Early in pregnancy indigestion or heartburn can be due to hormone changes. These hormone changes can make the sphincter between the esophagus and the stomach, relax more easily and allow stomach contents to push back into the esophagus. (1) (2)
At the end of pregnancy it can be the size of your baby putting pressure on the sphincter between the esophagus and stomach that causes indigestion or heartburn.
The burning or pain you experience is caused by hydrochloric acid in your stomach being pushed into your esophagus. Your stomach uses hydrochloric acid to digest your food and your stomach lining is made to handle it–your esophagus is not.
Ways to make you feel better:
- Eat smaller amounts at meals.
- You can try to drink fluids 1 hour before or 1 hour after eating to keep your stomach from becoming overly full.
- Try not to bend over or lie down for at least an hour after eating. If you want to rest, do so in a sitting position. Try not eating 2 hours before bedtime.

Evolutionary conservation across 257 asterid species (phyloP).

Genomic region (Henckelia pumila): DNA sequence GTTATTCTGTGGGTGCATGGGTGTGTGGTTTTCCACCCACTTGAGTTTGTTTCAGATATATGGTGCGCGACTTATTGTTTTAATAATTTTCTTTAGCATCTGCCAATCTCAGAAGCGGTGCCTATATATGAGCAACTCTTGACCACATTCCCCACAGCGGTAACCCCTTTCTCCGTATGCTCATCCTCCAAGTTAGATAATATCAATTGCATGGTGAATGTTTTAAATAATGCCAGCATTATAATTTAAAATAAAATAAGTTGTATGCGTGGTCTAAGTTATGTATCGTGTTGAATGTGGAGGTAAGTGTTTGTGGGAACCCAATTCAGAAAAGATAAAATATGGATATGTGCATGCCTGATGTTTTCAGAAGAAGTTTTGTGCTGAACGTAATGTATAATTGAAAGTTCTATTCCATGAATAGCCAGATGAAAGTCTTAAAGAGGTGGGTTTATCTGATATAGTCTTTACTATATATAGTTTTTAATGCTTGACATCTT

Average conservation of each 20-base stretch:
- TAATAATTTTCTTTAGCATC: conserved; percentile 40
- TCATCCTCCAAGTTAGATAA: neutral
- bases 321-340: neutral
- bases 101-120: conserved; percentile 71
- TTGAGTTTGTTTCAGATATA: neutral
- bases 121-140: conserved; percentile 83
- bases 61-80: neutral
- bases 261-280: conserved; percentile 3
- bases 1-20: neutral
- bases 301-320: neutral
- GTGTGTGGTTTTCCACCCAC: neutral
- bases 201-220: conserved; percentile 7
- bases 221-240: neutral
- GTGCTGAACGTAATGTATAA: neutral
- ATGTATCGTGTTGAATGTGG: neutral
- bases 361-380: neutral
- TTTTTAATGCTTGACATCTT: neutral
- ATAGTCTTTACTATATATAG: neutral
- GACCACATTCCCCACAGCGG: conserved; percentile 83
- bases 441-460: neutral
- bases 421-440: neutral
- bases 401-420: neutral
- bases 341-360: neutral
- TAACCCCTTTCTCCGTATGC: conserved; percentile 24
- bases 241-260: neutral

- Certain things can irritate the lining of your stomach. For example: fatty or fried foods, spicy foods, tomato products (example: catsup), citrus foods, carbonated beverages, chocolate, onions, peppermint, caffeine, alcohol and smoking. (1) Alcohol and smoking should be avoided in pregnancy because of the health risk to you and your baby.
- Other things you eat can cause irritation to you individually. Try not to take things out of your diet that are good for you or that you enjoy based on having indigestion one time. Keeping a food log and noting when heartburn or indigestion occurs can help you find the food or activity that triggers your symptoms.
- Try wearing loose fitting clothes, so tight fitting clothes or undergarments are not putting additional pressure on your stomach.
- Medicines can sometimes help, check with your healthcare provider for a recommendation that is compatible with pregnancy.
1. Heartburn Available at http://www.mayoclinic.org/heatlhy-lifestyle/pregnancy-week-by-week/in-depth/pregnancy/art-20047208 and http://www.mayoclinic.org/diseases-conditions/heartburn/basics/risk-factors/con-20019545 Accessed June 8, 2015
2. Wilson, WH, Lowdermilk, P, Maternal Child Nursing Care, 3rd Edition, St. Louis, MO, Mosby, 2006 p 250.